Black-capped chickadees have a vocabulary of 50 different vocalizations, including their namesake alarm call: chicka-dee-dee-dee. The longer the call lasts, the more dangerous the predator they’ve spotted.
Another small songbird, the red-breasted nuthatch, recognizes this alert, but a new study in Nature Communications shows that they don’t take the chickadees’ calls at face value. When a nuthatch hears a chickadee cry out, it will start to sing its own alarm call. But until they hear another nuthatch reply to confirm the predator sighting, they don't take wing.
Erick Greene, a University of Montana ecologist and co-author of the new study, explains it's kind of like the nuthatches are saying: "We're on high alert and we got it from the chickadees that there's something out there, but we haven't verified it," he tells National Geographic’s Brian Gutierrez.
In 2007, Greene first found that nuthatches were eavesdropping on chickadee conversations by hiding speakers at the bases of trees and playing chickadee alarm calls, per the paper published in the Proceedings of the National Academy of Sciences.
“Chickadees and nuthatches are found together throughout most of the country. And in fact, they actually form winter flocks together,” biologist Chris Templeton of Pacific University, who coauthored both papers, told NPR’s Renee Montagne and Steve Inskeep in 2007. “They're both small, little tiny birds and so they share the vast majority of their predators.”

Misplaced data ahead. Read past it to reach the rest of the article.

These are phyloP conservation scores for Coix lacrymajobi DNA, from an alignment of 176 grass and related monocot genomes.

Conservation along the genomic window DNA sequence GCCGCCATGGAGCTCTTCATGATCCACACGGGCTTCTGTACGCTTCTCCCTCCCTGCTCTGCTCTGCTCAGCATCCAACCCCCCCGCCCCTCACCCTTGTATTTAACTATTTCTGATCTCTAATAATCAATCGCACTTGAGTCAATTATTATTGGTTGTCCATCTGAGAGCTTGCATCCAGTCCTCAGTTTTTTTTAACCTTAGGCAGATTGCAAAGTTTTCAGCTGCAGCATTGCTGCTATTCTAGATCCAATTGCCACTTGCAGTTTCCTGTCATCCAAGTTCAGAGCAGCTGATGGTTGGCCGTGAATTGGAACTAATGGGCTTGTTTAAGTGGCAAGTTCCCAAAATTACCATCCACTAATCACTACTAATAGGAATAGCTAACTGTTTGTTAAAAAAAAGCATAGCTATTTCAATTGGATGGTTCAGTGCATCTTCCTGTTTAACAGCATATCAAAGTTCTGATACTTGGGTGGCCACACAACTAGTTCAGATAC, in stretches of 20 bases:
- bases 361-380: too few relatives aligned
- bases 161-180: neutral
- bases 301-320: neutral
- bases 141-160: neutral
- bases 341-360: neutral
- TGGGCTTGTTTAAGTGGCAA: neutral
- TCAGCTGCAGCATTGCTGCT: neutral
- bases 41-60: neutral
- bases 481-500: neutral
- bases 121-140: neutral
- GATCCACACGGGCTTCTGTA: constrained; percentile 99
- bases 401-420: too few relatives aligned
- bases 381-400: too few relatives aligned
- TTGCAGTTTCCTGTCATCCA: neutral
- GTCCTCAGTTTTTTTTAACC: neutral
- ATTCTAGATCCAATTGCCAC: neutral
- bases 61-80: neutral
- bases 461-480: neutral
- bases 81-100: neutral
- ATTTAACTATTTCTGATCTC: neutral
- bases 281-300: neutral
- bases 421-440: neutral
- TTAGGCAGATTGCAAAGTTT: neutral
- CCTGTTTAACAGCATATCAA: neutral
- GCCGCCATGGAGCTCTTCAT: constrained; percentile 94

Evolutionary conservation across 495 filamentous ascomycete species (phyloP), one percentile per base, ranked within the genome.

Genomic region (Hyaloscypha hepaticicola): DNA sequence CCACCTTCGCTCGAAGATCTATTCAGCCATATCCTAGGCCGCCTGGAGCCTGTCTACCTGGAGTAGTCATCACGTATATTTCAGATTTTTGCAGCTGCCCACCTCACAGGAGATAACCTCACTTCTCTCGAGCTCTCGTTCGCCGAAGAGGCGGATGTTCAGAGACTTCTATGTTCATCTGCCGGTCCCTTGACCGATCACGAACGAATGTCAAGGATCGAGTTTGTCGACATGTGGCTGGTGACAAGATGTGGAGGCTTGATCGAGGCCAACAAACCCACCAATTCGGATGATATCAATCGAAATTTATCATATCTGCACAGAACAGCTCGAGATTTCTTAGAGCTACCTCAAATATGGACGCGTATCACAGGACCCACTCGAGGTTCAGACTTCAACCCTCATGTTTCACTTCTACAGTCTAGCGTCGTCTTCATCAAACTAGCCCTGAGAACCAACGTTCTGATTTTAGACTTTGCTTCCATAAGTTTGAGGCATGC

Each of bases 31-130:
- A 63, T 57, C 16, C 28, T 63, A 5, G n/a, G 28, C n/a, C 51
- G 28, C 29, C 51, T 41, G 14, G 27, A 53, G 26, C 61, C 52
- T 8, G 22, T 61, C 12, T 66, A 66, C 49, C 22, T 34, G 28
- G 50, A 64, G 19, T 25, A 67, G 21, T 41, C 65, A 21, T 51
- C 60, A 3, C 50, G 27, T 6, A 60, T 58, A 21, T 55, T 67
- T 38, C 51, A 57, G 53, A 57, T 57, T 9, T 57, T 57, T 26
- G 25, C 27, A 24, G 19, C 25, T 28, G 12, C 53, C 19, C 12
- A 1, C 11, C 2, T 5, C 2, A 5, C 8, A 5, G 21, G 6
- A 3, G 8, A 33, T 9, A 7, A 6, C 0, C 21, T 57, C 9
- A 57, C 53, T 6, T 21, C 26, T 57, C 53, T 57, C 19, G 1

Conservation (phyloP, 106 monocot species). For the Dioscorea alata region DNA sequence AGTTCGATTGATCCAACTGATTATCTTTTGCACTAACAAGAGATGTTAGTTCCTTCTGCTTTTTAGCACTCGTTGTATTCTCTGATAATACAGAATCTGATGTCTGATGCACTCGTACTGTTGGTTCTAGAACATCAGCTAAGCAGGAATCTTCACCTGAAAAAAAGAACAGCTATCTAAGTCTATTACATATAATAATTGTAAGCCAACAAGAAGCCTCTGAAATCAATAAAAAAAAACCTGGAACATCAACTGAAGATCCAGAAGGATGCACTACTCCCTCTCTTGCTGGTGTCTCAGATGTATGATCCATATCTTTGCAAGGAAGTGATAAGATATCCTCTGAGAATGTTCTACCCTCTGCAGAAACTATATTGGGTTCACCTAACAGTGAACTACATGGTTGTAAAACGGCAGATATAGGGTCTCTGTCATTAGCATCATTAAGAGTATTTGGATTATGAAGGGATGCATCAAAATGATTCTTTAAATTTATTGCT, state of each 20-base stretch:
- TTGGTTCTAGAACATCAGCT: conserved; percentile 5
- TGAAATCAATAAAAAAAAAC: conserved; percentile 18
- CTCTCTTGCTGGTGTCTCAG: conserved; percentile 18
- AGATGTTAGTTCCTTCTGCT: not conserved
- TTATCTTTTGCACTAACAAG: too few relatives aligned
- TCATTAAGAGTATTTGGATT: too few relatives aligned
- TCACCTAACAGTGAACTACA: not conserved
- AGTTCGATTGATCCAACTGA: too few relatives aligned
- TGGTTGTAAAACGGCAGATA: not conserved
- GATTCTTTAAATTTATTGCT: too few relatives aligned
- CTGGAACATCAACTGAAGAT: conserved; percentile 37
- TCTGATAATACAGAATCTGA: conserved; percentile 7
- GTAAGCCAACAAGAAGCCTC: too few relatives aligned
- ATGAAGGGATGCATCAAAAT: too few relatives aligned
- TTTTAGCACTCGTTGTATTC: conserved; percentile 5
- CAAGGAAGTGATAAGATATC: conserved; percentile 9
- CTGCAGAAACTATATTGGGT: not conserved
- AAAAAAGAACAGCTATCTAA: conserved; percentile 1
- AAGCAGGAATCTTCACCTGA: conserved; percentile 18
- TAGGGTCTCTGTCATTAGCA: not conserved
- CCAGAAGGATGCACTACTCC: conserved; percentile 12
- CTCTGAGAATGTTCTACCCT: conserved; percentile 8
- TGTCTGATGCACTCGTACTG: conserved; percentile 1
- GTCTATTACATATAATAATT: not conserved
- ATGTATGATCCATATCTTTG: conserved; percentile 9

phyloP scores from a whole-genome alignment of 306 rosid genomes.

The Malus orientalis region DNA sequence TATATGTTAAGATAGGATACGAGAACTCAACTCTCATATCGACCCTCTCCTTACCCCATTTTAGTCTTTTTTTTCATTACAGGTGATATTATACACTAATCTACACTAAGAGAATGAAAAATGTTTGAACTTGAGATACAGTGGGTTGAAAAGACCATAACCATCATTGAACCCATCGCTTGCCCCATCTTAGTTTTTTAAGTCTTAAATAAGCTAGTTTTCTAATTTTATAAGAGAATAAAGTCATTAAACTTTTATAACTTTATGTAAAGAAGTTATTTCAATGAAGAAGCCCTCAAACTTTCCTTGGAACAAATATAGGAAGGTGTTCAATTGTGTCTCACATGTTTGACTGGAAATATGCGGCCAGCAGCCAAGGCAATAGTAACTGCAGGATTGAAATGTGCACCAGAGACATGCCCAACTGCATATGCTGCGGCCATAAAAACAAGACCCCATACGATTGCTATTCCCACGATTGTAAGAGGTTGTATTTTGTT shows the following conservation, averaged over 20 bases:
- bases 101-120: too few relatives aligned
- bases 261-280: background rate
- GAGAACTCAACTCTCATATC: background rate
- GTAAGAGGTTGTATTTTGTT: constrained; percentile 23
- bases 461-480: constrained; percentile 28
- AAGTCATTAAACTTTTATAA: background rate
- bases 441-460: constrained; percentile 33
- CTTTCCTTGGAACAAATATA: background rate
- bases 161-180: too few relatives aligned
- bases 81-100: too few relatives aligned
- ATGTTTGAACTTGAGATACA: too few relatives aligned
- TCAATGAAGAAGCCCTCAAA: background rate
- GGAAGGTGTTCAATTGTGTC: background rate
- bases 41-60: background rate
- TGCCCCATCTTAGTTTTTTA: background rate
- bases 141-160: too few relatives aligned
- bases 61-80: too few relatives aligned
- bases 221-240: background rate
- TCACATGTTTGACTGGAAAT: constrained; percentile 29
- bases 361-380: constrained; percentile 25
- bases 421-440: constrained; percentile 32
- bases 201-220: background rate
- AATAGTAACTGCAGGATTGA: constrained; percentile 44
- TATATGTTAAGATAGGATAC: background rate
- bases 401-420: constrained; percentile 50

When chickadees spot predators, they sound the alarm for any animal in earshot. Then, other birds, like nuthatches, go on alert. When the nuthatches spot the suspicious raptor, they’ll put out a “mobbing” call—a rapid series of chirps—and start to harass the predator as a group.
In the new study, Templeton, Greene, and ornithologist Nora Carlson observed nuthatch reactions to different chickadee alarm calls, and compared those to nuthatch reactions to the calls of predators—the very dangerous pygmy owl, and the less dangerous great horned owl, and two control birds, the house sparrow and the Townsend’s solitaire. They found that nuthatches sing out their mobbing calls when they hear predators directly, but not when they hear chickadee alarms alone.
It’s not yet known why nuthatches don’t fully trust their chickadee companions, Eastern Kentucky University ornithologist Gary Ritchison, who was not involved in the study, tells National Geographic.
“One possible explanation is the nuthatches know where the chickadee is, but that doesn't provide much information in terms of where the possible predator might be located,” he says.
A Goldilocks-precision response to a threat, without over- or under-reacting, is important for the small birds’ survival, particularly at times when resources are scarce, the researchers write in Nature Communications. If nuthatches sing out their mobbing calls for a false alarm, they would waste precious energy; But ignoring the calls might mean missing a life-saving warning.
As Greene tells National Geographic, natural selection seems to have favored nuthatches that “retweet” cautiously.